Except that these are exceptionally cheap to operate. If you ban them altogether, then you make running for office that much more expensive. Political 'speech' is not something to be restricted lightly.

Besides, they would probably just exempt themselves from the 'We cant exempt ourselves' law :(

Re:Legality? (2)

AK Marc (707885) | more than 2 years ago | (#38286236)

There is a law against it. It's the elections law. You voted them into power, then voted to keep them there after they did it. You have the power and refuse to use it. Where the campaign money goes doesn't matter if the voters would vote intelligently.

Very nice (2)

ericloewe (2129490) | more than 2 years ago | (#38285622)

How come nobody had ever thought of this? It's pure genius. Now, a similar option for telemarketers would be even better...

No, very very stupid. (0)

syousef (465911) | more than 2 years ago | (#38285748)

How come nobody had ever thought of this? It's pure genius. Now, a similar option for telemarketers would be even better...

It's very nice for the people selling the services, at least until the law catches up with them. They get to charge the politicians for spam, and now the voters to spam back. Meanwhile if a politician gets too many robocalls, he simply involves the police or disconnects the number - using - wait for it - your tax dollars.

In other words for voters this is about as genius as beating their own head to a pulp against a brick wall.

Re:No, very very stupid. (2)

afidel (530433) | more than 2 years ago | (#38285782)

Political campaigns aren't funded by tax dollars (unless they agree to take only public funds which hasn't really been done since Carter vs Reagan).

Re:No, very very stupid. (1)

Riceballsan (816702) | more than 2 years ago | (#38285922)

Campaigns aren't but law enforcement is. Legislators don't send their private body guards after you, they send the police, or the FBI or whatever other organizations they can get in on it.

Re:No, very very stupid. (1)

afidel (530433) | more than 2 years ago | (#38285946)

Not likely, political speech gets the broadest possible protection under the first amendment.

Re:No, very very stupid. (1)

Riceballsan (816702) | more than 2 years ago | (#38286088)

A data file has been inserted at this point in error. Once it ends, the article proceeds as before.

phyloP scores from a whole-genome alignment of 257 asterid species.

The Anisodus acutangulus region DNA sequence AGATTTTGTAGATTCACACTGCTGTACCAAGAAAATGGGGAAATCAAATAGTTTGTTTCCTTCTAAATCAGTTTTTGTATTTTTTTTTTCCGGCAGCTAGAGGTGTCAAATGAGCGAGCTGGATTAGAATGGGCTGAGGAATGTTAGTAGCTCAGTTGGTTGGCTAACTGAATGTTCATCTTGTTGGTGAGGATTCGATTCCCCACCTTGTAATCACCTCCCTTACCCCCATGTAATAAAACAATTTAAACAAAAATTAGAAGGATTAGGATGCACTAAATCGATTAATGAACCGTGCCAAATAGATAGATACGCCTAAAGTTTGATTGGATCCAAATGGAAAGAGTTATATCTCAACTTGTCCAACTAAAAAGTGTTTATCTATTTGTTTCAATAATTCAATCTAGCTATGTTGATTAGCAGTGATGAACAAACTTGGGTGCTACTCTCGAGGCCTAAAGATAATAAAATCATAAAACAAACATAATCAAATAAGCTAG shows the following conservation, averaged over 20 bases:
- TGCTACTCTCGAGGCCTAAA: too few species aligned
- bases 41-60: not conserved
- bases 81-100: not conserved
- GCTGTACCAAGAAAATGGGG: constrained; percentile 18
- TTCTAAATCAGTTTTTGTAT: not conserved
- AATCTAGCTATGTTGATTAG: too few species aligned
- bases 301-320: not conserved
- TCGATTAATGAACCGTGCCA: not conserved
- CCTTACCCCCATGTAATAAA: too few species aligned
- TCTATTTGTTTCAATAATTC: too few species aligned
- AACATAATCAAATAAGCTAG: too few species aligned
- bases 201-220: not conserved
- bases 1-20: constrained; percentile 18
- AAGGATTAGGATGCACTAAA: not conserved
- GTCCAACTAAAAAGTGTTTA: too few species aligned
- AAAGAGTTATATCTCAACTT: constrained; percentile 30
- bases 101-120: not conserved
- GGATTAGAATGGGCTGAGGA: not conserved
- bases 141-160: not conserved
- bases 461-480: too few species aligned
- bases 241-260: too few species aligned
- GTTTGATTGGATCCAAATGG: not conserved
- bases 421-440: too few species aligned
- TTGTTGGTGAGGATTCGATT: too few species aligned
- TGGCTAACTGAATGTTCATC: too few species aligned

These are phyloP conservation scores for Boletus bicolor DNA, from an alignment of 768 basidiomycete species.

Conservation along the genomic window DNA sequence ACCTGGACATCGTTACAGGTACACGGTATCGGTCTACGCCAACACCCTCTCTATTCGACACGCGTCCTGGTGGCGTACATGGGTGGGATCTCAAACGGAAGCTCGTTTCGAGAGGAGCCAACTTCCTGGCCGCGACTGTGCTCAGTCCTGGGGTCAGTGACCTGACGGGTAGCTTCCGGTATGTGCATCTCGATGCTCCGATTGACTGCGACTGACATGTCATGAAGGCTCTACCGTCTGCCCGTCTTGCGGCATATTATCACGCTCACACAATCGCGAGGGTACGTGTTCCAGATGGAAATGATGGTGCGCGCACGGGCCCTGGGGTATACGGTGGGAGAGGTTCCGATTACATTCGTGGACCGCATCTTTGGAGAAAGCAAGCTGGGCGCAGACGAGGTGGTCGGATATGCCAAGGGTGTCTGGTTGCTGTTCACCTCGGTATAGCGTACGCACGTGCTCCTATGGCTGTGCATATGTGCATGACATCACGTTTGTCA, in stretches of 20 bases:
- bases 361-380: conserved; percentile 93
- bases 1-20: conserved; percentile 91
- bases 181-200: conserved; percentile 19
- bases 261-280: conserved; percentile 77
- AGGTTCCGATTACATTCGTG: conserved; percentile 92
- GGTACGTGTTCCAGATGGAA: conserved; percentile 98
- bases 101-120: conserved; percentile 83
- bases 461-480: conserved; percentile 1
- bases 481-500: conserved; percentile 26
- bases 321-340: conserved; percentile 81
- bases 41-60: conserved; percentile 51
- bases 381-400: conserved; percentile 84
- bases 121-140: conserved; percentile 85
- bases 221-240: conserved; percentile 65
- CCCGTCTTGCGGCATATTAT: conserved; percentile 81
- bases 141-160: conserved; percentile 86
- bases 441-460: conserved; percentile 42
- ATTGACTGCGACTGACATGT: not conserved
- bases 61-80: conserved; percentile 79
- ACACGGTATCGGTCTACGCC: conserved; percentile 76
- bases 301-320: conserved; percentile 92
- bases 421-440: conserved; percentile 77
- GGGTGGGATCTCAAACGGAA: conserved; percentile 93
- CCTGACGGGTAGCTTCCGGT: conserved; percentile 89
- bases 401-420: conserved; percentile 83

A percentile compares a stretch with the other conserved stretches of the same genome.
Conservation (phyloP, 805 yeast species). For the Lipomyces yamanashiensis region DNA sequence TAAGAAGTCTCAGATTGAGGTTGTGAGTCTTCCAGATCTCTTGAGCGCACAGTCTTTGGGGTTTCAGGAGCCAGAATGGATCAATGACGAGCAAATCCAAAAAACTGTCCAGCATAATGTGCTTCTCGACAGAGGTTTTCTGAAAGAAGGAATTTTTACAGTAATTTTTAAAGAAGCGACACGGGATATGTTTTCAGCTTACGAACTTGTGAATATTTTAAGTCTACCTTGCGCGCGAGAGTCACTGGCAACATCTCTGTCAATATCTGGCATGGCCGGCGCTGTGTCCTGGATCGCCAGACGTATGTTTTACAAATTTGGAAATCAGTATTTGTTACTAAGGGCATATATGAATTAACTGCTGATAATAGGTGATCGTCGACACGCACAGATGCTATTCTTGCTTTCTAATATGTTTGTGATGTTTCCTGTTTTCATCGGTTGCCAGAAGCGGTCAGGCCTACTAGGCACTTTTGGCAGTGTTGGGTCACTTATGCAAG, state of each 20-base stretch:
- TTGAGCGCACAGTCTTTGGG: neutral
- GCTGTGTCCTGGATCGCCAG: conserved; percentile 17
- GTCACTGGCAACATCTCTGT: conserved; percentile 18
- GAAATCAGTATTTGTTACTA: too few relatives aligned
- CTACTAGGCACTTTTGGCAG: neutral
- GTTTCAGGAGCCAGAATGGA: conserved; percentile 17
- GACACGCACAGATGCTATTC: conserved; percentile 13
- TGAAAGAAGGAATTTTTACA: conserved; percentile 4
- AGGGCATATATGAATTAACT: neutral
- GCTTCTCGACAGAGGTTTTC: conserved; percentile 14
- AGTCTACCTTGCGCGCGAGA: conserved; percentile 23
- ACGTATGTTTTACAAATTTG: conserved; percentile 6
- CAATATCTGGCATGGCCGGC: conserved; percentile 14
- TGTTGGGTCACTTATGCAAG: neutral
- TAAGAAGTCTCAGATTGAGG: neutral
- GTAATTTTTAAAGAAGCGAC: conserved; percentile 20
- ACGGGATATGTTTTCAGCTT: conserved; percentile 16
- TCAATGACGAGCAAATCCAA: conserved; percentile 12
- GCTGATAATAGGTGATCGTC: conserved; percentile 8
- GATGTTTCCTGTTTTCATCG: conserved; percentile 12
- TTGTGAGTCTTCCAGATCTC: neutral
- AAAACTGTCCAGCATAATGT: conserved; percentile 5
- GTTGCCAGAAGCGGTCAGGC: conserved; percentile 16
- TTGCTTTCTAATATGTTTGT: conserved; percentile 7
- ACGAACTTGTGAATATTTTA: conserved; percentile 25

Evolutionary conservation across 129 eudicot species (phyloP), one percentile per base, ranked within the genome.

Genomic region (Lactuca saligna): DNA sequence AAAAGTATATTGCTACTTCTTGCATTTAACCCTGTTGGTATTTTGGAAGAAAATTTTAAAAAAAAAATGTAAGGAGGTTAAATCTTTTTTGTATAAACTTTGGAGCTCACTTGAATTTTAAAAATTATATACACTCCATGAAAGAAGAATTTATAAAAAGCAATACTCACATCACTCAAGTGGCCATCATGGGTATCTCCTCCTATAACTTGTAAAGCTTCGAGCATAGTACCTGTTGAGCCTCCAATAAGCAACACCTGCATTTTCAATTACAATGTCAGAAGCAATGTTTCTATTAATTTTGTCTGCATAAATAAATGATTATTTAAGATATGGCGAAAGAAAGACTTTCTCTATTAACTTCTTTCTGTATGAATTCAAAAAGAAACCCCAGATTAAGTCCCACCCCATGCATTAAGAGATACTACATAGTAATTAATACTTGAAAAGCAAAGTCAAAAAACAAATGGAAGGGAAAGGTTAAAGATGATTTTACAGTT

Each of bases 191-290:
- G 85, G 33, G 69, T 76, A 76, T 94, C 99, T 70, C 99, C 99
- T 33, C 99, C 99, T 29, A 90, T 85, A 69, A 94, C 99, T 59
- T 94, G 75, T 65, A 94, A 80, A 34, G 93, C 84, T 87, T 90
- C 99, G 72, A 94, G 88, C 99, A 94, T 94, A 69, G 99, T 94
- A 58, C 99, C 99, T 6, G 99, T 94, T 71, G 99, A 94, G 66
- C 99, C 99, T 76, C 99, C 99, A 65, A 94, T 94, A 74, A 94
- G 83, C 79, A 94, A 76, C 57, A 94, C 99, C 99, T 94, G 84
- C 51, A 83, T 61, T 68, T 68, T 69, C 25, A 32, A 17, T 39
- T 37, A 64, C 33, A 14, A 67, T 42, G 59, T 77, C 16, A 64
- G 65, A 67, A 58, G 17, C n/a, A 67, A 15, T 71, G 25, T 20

Political speech is speech done by a politician. Not speech too a politician. Politicians themselves have the largest degree of protection, and if the message is just a complaint then they will call it harassment, and if the message against them has anything resembling a threat, it won't just be the police, it will be homeland security.

Re:Very nice (1)

afidel (530433) | more than 2 years ago | (#38285752)

Interesting idea, since businesses aren't covered by the do not call registry you'd be clear there, but you still might fall afoul of harassment laws if you repeatedly call the same party. Perhaps a better implementation might be to get a large list of inbound campaign (telemarketing not political) numbers and allow you to sign up to call those which you select from a list, if enough people do this it might drive down the profitability of such call centers. Personally since I almost never give out my home number and it's not listed in any phone book (VoIP provider) I basically never receive telemarketing calls except those from obviously fraudulant robo-dialers which are stupidly calling every number (real call campaigns have sophisticated data mining to maximize potential return per call placed).

This will be banned (3, Insightful)

ShavedOrangutan (1930630) | more than 2 years ago | (#38285624)

Don't forget who's in charge.

Arrest the cheaters (1)

Anonymous Coward | more than 2 years ago | (#38285642)

Weren't there republicans purposely annoying people with robocalls from the other party a few elections ago?

Bipartisan? (0)

Anonymous Coward | more than 2 years ago | (#38285654)

Making this illegal could be the only thing in a long while that all of congress can agree on....

Re:Bipartisan? (3, Informative)

green1 (322787) | more than 2 years ago | (#38285698)

I can't speak for the US, but in Canada Robo-calls are already illegal... unless you're a politician... must be nice to be able to write yourself an exemption in to any law you pass.

I generally make it a policy never to vote for anyone who uses such scummy practices. Problem is, I believe that I should vote, and last election there weren't any candidates on the ballot who hadn't robo-called my cell phone at least once, one of them almost 10 times!

Re:Bipartisan? (1)

Fned (43219) | more than 2 years ago | (#38285732)

I can't speak for the US, but in Canada Robo-calls are already illegal...

...from Canada.

I'm just sayin'.

Re:Bipartisan? (1)

gstoddart (321705) | more than 2 years ago | (#38285888)

I can't speak for the US, but in Canada Robo-calls are already illegal

Yeah, like that's working.

I've gotten to the point where if I don't immediately know the number (or if you can't show me in the first 15 seconds that you are someone I do business with) then I just have to assume the caller is fraudulent and tell them to fsck themselves.

I get so many &^%#^%*( robo-calls in a week the fact that it's ostensibly illegal is almost laughable. There's no teeth to the enforcement, and the people calling from the US or internationally do it with impunity.